In the race to develop a technology that, at its root, is about teaching robots how to understand their surroundings, Aurora just bought itself a fresh set of eyeballs. The developer of self-driving car technology announced Thursday it's acquiring lidar maker Blackmore, whose laser scanning tech offers the unusual and very helpful ability not just to detect nearby objects but to discern their velocity. The parties declined to disclose the terms of the deal.

Alex Davies covers autonomous vehicles and other transportation machines for WIRED.

In self-driving, the problems don't get any bigger than perception. If a robot can reliably know what's around it, deciding what to do—whether to turn the wheel and which pedal to work, for example—gets a whole lot easier. That's what has fueled a booming market for lidar, which according to one report will generate more than $8 billion in annual revenue in 2032.

It also explains why Blackmore's technology stands out among the scores of lidar makers vying for the business of Aurora and its competitors. The Bozeman, Montana–based outfit, which started up a decade ago to do work for the defense industry, uses a "frequency modulated continuous wave" system, also known as a Doppler lidar. When the infrared light hits an object and bounces back, the system determines both how far away it is (based on how long the round trip takes, like any lidar system) and its velocity. Knowing where something is headed and how fast is prized data. It means that if your lidar doesn't find that object again a millisecond later—hard to guarantee when you're cruising down the highway and tracking things 250 meters away or more—it can still make a good guess about where it is and where it's going. Blackmore has at least one Doppler lidar competitor in Aeva, founded in early 2017 by a pair of former Apple engineers.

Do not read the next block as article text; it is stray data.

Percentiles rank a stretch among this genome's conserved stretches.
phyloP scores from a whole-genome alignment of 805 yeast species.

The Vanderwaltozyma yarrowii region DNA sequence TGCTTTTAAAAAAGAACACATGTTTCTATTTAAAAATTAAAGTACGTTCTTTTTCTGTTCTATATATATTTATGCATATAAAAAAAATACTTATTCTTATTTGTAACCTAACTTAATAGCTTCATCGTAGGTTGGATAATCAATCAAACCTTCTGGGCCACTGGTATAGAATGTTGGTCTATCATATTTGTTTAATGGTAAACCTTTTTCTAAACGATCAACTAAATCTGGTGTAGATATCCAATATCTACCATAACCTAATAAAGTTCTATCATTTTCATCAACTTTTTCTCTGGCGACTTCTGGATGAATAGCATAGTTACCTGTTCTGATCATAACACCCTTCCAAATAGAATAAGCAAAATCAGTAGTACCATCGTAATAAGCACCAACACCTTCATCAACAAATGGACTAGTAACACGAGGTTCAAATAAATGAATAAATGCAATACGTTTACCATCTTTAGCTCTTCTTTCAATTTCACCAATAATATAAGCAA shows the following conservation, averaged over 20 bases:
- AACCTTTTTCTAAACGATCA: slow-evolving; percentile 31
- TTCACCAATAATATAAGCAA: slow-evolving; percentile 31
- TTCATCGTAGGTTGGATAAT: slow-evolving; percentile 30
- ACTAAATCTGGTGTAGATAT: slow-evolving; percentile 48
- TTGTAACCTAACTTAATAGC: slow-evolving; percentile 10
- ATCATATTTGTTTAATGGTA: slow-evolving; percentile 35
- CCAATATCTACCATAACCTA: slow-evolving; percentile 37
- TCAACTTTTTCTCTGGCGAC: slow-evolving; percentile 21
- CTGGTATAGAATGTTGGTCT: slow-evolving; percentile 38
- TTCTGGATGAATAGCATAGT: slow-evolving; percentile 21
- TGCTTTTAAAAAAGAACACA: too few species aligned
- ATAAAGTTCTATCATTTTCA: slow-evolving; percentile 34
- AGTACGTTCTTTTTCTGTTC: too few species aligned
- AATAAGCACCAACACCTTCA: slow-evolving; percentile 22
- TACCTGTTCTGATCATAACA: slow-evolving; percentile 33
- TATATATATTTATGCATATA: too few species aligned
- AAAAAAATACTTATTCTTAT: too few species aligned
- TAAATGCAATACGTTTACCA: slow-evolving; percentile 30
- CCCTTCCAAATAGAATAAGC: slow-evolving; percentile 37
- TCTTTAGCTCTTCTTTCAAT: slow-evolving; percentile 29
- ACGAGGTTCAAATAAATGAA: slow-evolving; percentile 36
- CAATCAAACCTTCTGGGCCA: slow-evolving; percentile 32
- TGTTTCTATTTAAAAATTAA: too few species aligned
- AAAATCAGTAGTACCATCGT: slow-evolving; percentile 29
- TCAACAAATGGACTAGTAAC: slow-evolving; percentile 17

Aurora, led by a trio of self-driving industry veterans, has teams in Pittsburgh, Palo Alto, and San Francisco.

Kevin Meynell/Aurora

"These guys are the real deal," Aurora CEO Chris Urmson says of Blackmore. "They've got technology we think no one else has." The deal requires regulatory approval because Urmson is Canadian.

Urmson led Google's self-driving car team through its early years, and cofounded Aurora in late 2016 with Sterling Anderson, who helmed the development of Tesla's Autopilot system, and Drew Bagnell, a machine learning specialist who spent time with Uber's autonomy wing. The startup hasn't said much about its business model, but has partnerships with Volkswagen, Hyundai, and electric car startup Byton. In February it landed $530 million in Series B funding, a round led by Sequoia Capital and joined by Amazon. That cash made the Blackmore deal feasible, Urmson says.

The Blackmore team will stay in Bozeman but work closely with Aurora's perception engineers (based in Palo Alto, San Francisco, and Pittsburgh) once the deal is done, Urmson says. Together, they should find a balance between the kind of data that's most helpful for a robot learning to drive and what's possible in the realm of physics. Eventually, they'll face the question that has beguiled every lidar maker trying to scale up its production: how to mass-produce a lidar that can withstand the rigors of the road, without making it so expensive that not even the hardest-working robo-taxi could amortize its cost.